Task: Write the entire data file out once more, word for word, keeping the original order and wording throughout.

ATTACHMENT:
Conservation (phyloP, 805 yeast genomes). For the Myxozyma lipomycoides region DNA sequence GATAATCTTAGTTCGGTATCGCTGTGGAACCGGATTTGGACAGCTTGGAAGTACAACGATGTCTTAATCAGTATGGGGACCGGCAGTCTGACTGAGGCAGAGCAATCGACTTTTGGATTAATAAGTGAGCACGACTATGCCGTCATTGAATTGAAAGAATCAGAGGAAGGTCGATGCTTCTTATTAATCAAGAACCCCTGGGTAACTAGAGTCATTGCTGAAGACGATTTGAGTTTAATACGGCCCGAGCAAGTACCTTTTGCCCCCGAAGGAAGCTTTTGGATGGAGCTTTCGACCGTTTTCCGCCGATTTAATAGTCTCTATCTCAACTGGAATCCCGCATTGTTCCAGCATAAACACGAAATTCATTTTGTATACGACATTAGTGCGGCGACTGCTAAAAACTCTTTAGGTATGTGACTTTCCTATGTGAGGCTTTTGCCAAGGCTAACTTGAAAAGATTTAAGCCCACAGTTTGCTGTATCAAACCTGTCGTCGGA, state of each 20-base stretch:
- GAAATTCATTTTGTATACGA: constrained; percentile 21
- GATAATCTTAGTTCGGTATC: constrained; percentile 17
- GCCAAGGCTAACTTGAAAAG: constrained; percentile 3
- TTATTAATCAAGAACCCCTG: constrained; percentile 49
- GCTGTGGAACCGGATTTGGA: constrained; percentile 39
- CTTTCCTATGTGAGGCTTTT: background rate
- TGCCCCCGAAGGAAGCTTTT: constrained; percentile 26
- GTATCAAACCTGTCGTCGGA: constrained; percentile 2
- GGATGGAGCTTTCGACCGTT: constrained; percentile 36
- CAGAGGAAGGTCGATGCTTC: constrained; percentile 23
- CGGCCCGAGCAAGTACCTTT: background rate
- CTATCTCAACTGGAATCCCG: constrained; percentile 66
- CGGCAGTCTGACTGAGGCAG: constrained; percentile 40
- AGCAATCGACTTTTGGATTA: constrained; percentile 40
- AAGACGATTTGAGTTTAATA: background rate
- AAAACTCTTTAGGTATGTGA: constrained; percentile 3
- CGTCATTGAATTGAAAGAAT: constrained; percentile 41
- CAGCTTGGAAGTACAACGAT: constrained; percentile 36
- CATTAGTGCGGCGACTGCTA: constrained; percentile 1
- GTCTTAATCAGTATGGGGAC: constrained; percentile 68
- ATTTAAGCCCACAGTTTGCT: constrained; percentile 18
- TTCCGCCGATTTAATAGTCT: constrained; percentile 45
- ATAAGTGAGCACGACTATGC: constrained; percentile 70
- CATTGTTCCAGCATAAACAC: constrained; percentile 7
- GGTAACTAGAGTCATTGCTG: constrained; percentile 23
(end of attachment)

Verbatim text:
Conservation (phyloP, 805 yeast genomes). For the Myxozyma lipomycoides region DNA sequence GATAATCTTAGTTCGGTATCGCTGTGGAACCGGATTTGGACAGCTTGGAAGTACAACGATGTCTTAATCAGTATGGGGACCGGCAGTCTGACTGAGGCAGAGCAATCGACTTTTGGATTAATAAGTGAGCACGACTATGCCGTCATTGAATTGAAAGAATCAGAGGAAGGTCGATGCTTCTTATTAATCAAGAACCCCTGGGTAACTAGAGTCATTGCTGAAGACGATTTGAGTTTAATACGGCCCGAGCAAGTACCTTTTGCCCCCGAAGGAAGCTTTTGGATGGAGCTTTCGACCGTTTTCCGCCGATTTAATAGTCTCTATCTCAACTGGAATCCCGCATTGTTCCAGCATAAACACGAAATTCATTTTGTATACGACATTAGTGCGGCGACTGCTAAAAACTCTTTAGGTATGTGACTTTCCTATGTGAGGCTTTTGCCAAGGCTAACTTGAAAAGATTTAAGCCCACAGTTTGCTGTATCAAACCTGTCGTCGGA, state of each 20-base stretch:
- GAAATTCATTTTGTATACGA: constrained; percentile 21
- GATAATCTTAGTTCGGTATC: constrained; percentile 17
- GCCAAGGCTAACTTGAAAAG: constrained; percentile 3
- TTATTAATCAAGAACCCCTG: constrained; percentile 49
- GCTGTGGAACCGGATTTGGA: constrained; percentile 39
- CTTTCCTATGTGAGGCTTTT: background rate
- TGCCCCCGAAGGAAGCTTTT: constrained; percentile 26
- GTATCAAACCTGTCGTCGGA: constrained; percentile 2
- GGATGGAGCTTTCGACCGTT: constrained; percentile 36
- CAGAGGAAGGTCGATGCTTC: constrained; percentile 23
- CGGCCCGAGCAAGTACCTTT: background rate
- CTATCTCAACTGGAATCCCG: constrained; percentile 66
- CGGCAGTCTGACTGAGGCAG: constrained; percentile 40
- AGCAATCGACTTTTGGATTA: constrained; percentile 40
- AAGACGATTTGAGTTTAATA: background rate
- AAAACTCTTTAGGTATGTGA: constrained; percentile 3
- CGTCATTGAATTGAAAGAAT: constrained; percentile 41
- CAGCTTGGAAGTACAACGAT: constrained; percentile 36
- CATTAGTGCGGCGACTGCTA: constrained; percentile 1
- GTCTTAATCAGTATGGGGAC: constrained; percentile 68
- ATTTAAGCCCACAGTTTGCT: constrained; percentile 18
- TTCCGCCGATTTAATAGTCT: constrained; percentile 45
- ATAAGTGAGCACGACTATGC: constrained; percentile 70
- CATTGTTCCAGCATAAACAC: constrained; percentile 7
- GGTAACTAGAGTCATTGCTG: constrained; percentile 23